An interlocking concrete paver is a type of paver. This special type of paver, also known as a segmental paver, has emerged over the last couple of decades in the United States as a very popular alternative to brick, clay or concrete.
Segmental pavers have been used for thousands of years. The Romans built roads with them that are still there. But it was not until the mid-1940s that pavers began to be produced out of concrete. It started in the Netherlands where all the roads are made to be flexible because the country is below sea level and the ground shifts, moves and sinks. Poured concrete is not an option because it will crack. Individual units not set in concrete placed in sand perform far better than concrete. Before the paver was made from concrete either real stone or a clay product had to be employed.
When one thinks of interlocking paving stones one often gets the idea of dog bone shape stones that fit together like a jigsaw puzzle. That is not the case at all. The interlocking comes from the fact that each stone cannot move independently from its neighbor. In fact there are two important aspects of an interlocking paving stone job that keeps the pavers interlocked.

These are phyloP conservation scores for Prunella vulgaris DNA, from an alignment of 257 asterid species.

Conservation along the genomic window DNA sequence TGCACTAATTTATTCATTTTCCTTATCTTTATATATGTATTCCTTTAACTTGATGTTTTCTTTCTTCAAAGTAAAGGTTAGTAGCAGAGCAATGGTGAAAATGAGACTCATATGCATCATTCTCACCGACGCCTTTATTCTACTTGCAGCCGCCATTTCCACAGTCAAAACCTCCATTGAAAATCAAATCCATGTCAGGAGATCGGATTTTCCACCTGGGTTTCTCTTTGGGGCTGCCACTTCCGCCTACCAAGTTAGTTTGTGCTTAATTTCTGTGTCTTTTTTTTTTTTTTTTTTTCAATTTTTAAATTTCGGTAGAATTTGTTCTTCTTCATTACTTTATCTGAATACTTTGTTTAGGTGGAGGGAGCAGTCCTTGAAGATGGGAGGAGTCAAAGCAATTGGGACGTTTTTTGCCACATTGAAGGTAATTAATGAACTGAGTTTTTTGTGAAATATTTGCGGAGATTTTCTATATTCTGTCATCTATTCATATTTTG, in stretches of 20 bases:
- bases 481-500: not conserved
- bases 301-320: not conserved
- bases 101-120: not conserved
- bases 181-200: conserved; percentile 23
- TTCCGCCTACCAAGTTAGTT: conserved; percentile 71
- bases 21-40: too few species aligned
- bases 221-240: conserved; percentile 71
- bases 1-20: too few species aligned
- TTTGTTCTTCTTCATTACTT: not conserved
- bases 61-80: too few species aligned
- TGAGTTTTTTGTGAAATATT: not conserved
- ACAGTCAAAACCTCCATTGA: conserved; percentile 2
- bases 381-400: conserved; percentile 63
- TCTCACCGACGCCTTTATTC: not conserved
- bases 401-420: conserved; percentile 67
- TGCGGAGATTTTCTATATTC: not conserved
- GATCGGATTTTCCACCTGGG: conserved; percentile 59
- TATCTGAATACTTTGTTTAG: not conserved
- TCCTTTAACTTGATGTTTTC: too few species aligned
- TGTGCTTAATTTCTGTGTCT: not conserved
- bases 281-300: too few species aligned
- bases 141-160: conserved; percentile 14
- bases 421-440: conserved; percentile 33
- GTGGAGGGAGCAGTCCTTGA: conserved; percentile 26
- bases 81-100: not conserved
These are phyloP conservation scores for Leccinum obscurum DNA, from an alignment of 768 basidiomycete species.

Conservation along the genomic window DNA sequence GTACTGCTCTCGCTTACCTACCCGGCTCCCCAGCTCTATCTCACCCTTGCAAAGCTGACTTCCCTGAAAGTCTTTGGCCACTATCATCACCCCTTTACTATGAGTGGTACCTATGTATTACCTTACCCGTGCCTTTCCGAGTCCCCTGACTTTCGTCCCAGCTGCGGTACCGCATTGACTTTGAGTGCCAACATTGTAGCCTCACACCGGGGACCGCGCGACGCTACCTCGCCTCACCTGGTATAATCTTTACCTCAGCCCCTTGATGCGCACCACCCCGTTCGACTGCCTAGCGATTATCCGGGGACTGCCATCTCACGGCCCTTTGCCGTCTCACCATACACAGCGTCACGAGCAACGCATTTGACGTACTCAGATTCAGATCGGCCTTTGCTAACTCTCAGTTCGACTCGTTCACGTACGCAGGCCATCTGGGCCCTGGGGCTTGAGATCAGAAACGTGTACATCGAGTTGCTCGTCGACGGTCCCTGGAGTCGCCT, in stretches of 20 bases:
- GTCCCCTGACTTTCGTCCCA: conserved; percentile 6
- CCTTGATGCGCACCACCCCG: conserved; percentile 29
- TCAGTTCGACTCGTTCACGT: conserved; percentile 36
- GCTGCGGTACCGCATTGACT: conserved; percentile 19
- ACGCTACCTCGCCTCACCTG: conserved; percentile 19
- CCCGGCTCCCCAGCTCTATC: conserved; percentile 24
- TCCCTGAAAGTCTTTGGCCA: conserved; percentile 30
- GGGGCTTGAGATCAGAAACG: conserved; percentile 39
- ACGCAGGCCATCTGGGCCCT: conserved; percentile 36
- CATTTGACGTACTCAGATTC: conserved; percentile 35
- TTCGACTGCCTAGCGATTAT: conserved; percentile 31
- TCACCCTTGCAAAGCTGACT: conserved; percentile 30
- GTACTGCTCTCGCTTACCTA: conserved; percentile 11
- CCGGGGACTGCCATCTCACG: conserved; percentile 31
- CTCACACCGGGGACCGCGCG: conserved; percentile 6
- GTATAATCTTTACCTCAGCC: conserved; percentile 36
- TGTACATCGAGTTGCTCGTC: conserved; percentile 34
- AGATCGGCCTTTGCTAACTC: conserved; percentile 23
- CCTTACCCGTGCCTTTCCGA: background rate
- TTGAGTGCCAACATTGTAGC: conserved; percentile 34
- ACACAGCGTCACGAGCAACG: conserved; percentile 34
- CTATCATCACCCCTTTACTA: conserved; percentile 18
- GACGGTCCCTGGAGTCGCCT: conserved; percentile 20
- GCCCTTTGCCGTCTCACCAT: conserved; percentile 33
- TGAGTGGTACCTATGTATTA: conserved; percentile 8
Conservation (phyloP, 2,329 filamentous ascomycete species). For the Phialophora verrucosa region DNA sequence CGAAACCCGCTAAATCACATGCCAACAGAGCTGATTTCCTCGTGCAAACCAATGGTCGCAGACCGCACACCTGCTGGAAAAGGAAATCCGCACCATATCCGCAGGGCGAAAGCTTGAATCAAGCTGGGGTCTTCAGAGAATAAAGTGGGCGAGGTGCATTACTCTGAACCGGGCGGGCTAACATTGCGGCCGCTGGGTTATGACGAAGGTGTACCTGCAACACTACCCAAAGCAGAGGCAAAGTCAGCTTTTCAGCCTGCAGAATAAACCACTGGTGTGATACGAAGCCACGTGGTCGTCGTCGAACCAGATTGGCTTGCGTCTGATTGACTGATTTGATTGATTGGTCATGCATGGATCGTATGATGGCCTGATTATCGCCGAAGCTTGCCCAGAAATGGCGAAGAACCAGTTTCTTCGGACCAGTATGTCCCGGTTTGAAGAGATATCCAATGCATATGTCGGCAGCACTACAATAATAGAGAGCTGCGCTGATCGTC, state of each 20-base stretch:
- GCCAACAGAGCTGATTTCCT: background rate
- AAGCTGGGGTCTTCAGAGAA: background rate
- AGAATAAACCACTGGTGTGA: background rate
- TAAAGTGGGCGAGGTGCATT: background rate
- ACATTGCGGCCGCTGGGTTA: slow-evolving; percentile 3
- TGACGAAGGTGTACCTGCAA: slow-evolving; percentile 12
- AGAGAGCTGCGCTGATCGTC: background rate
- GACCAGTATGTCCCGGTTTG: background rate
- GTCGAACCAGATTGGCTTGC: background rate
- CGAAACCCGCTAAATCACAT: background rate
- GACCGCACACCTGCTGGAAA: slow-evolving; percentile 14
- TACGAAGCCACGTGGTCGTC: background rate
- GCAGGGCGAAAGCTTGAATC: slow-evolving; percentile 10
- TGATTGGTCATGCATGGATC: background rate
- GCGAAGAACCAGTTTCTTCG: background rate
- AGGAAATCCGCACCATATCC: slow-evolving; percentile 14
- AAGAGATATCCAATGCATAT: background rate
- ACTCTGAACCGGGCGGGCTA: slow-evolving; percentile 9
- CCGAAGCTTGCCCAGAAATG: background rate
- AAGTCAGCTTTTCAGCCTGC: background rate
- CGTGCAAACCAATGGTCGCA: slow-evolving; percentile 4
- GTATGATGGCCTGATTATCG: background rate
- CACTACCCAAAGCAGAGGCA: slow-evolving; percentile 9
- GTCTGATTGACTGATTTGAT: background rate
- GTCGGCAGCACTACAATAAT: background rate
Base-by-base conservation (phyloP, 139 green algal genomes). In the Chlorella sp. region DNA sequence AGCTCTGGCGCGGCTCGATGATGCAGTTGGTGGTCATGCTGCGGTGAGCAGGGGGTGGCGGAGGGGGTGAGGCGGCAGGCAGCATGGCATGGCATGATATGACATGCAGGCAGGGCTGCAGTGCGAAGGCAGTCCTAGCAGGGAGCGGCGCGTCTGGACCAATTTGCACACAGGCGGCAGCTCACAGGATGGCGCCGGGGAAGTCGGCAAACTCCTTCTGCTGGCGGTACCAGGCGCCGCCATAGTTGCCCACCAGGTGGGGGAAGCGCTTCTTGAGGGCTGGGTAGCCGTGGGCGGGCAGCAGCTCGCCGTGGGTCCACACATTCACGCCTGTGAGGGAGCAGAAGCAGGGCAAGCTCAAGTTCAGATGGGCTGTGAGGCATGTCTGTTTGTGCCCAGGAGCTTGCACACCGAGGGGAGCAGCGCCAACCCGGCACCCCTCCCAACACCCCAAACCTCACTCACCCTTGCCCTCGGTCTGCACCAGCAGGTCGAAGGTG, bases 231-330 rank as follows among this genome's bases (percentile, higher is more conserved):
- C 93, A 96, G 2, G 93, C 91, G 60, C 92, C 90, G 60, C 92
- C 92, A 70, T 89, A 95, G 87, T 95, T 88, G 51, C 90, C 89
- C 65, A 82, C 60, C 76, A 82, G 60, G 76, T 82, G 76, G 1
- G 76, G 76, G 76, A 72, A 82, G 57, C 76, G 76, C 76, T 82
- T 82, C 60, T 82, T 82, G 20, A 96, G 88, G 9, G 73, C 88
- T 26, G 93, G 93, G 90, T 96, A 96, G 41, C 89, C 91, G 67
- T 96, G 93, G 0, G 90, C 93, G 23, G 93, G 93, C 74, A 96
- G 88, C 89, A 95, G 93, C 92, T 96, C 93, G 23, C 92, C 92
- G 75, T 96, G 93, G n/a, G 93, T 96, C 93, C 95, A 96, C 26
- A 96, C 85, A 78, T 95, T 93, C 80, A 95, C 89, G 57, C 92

The first is the sand. As simple as this might seem the sand creates the interlock. Not any sand though, it must be a sharp angular sand (also called Joint Sand and Polymeric Sand) that will lock together. If you filled the joints between the pavers with silica sand, each particle is perfectly round, it’s like putting ball between the pavers and they will then be able to move independent of the stone next to them. Pavers are made with a small ridge on the side of each one so there is space for the sand.
The second important aspect is the edge restraints (the border that is holding the pavers together). Since they are sitting in sand not mortar if the edge is not held firmly in place they could start to spread apart. This would create larger and larger opening between the pavers that would eventually be so wide that there would no longer be friction between the stones. With the second condition in place you have now created interlock.